‘Doomsday Weapon’: Russian Nuclear Sub Will Reportedly Get Advanced Torpedo Drones in ‘Near Future’
© Photo : Russian Defence Ministry press servicePoseidon drone torpedo
© Photo : Russian Defence Ministry press service/
Russian President Vladimir Putin unveiled the nuclear-tipped Poseidon drone during his message to the Federal Assembly in 2018.
The first batch of Poseidon state-of-the-art underwater torpedo drones has been produced for the nuclear-powered Russian submarine Belgorod, Russian state media reported, citing an unnamed source in the country’s Defense Ministry.
The source argued that the submarine would be equipped with these nuclear-armed drones “in the near future", and that “separate tests” of the Poseidon’s core components have been successfully completed.
In October 2022, an Italian newspaper referred to unnamed NATO intelligence source claiming that a Russian nuclear submarine carrying the Poseidon, which is known in the Western press as the “Doomsday weapon”, had left the base for possible nuclear tests.
The paper also asserted that the Poseidon drone’s launch can be likened to that of an intercontinental ballistic missile, which can cause a "radioactive tsunami."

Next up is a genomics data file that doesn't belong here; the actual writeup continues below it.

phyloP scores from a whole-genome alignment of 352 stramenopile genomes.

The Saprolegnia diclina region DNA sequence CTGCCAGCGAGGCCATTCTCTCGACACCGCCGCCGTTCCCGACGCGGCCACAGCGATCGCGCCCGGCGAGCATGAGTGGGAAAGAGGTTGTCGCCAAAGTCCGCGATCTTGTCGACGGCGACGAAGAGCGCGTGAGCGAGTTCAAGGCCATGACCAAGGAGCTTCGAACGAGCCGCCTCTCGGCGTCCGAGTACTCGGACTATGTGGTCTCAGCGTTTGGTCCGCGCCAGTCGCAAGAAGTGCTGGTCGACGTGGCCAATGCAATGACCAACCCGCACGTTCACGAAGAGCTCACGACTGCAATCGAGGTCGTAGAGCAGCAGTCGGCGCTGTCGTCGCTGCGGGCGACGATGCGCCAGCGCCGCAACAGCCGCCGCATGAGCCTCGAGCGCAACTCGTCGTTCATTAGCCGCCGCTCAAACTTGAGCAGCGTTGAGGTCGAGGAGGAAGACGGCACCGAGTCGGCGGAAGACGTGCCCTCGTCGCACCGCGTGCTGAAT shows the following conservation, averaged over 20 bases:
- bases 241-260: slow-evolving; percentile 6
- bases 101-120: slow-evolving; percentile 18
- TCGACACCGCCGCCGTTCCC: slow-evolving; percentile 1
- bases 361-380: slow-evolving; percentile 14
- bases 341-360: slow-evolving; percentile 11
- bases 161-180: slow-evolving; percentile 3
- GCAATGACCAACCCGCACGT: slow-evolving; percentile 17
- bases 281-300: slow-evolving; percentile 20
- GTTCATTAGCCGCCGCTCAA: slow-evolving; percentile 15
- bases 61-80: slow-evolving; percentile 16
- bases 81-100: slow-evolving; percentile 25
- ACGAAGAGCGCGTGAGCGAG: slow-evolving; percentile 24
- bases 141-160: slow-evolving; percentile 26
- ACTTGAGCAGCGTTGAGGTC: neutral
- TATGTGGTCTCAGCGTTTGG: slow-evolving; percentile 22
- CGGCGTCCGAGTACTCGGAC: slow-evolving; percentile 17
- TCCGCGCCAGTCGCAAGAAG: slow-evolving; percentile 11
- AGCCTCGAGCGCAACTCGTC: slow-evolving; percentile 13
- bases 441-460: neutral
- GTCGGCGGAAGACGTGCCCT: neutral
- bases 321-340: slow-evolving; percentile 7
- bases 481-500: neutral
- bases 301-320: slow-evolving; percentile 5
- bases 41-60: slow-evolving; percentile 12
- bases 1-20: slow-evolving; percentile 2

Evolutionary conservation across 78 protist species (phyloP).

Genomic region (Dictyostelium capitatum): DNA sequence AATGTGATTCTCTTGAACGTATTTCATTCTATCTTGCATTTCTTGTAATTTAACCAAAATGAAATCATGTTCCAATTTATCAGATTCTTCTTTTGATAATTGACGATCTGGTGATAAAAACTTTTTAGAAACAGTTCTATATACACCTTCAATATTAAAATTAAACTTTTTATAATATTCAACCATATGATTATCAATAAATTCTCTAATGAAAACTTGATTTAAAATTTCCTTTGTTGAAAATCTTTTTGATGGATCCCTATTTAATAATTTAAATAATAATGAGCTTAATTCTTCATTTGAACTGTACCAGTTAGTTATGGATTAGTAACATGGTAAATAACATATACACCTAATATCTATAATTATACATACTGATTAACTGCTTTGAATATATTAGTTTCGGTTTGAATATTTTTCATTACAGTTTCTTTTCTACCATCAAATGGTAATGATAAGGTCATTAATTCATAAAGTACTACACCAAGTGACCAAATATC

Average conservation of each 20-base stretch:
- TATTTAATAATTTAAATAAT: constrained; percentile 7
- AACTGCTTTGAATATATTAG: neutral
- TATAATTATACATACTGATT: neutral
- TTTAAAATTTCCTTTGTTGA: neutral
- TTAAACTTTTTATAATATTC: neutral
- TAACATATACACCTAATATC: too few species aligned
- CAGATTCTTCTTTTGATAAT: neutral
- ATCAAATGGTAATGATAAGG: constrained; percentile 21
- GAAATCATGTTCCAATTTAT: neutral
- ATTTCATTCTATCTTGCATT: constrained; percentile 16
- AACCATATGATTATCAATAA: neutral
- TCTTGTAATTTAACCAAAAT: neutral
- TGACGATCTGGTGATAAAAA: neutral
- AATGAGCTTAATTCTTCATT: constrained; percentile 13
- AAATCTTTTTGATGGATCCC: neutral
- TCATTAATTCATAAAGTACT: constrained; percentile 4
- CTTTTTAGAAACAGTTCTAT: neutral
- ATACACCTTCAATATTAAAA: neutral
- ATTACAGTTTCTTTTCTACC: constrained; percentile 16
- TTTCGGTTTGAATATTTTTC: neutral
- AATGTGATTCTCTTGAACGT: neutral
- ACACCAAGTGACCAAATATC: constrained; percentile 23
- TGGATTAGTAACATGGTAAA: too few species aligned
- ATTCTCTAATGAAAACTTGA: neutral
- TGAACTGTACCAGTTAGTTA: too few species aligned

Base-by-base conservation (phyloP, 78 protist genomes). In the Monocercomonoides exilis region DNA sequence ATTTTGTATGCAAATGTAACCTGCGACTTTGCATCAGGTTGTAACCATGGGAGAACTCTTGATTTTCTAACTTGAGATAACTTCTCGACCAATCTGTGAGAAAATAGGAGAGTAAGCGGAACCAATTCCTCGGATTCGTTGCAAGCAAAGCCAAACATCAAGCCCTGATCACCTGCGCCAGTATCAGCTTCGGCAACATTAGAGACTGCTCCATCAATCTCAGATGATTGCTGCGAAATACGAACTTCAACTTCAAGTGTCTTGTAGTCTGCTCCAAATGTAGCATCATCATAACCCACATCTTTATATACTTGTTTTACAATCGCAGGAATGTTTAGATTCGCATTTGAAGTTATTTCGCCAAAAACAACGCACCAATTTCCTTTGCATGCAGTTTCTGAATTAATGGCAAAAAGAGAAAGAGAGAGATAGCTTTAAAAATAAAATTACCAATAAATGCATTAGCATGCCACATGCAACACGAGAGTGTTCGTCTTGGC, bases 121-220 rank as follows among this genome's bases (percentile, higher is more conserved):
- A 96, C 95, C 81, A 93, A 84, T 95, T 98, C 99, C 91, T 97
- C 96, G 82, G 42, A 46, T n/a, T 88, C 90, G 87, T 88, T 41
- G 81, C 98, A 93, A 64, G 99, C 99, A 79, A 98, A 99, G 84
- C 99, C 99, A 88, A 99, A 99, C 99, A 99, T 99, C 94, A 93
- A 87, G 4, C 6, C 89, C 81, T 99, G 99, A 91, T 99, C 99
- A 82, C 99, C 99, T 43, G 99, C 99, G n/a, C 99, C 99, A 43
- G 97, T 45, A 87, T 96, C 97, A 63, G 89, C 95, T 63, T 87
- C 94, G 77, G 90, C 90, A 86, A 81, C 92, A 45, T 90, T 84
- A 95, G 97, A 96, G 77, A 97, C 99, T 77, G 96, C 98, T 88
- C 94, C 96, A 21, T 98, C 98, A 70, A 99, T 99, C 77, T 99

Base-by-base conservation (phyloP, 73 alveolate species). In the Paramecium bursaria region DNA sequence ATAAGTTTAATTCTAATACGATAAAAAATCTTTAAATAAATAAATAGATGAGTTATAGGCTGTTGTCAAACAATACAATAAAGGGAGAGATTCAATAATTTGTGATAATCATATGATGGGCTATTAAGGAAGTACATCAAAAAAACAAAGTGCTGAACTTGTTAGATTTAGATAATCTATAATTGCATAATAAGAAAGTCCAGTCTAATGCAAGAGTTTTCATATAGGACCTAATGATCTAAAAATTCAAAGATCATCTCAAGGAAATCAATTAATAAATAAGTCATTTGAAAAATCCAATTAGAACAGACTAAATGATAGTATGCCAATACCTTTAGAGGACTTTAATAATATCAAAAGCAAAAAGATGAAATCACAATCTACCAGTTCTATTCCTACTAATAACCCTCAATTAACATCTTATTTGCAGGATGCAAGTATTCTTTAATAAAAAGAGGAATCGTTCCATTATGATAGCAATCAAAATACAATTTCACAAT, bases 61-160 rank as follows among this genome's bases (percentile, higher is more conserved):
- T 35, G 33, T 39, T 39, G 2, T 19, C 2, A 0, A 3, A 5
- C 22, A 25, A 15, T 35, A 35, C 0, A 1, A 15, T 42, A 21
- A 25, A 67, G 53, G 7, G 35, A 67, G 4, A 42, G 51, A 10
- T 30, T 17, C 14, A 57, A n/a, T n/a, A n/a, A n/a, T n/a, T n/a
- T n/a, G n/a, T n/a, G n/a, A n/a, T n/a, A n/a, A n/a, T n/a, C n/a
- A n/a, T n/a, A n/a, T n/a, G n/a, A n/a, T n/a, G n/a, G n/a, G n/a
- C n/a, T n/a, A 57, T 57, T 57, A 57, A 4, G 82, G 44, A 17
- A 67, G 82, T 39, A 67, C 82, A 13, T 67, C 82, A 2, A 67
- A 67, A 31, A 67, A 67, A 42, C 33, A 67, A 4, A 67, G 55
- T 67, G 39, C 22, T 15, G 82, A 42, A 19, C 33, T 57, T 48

This followed Russian Defense Minister Sergei Shoigu announcing the successful completion of the Poseidon's sea range tests in 2021.
Russian President Vladimir Putin unveiled the Poseidon in 2018, touting it as one of half a dozen new strategic systems meant to ensure Russia’s ability to retaliate in the event of nuclear aggression by the US or its allies.
According to Putin, the drone is capable of traveling at great depths and with an intercontinental range at speeds that are several times greater than most submarines and modern torpedoes can achieve.
The Belgorod, which is more than 608 feet (184 meters) in length, and also known as Project 09852, remains the longest submarine in the world, even longer that the US Navy’s Ohio class ballistic missile submarine. The Belgorod, which has a crew of 118 and moves at a speed of 33 knots (61 km/h), is designed to implement the Russian navy’s “special missions”.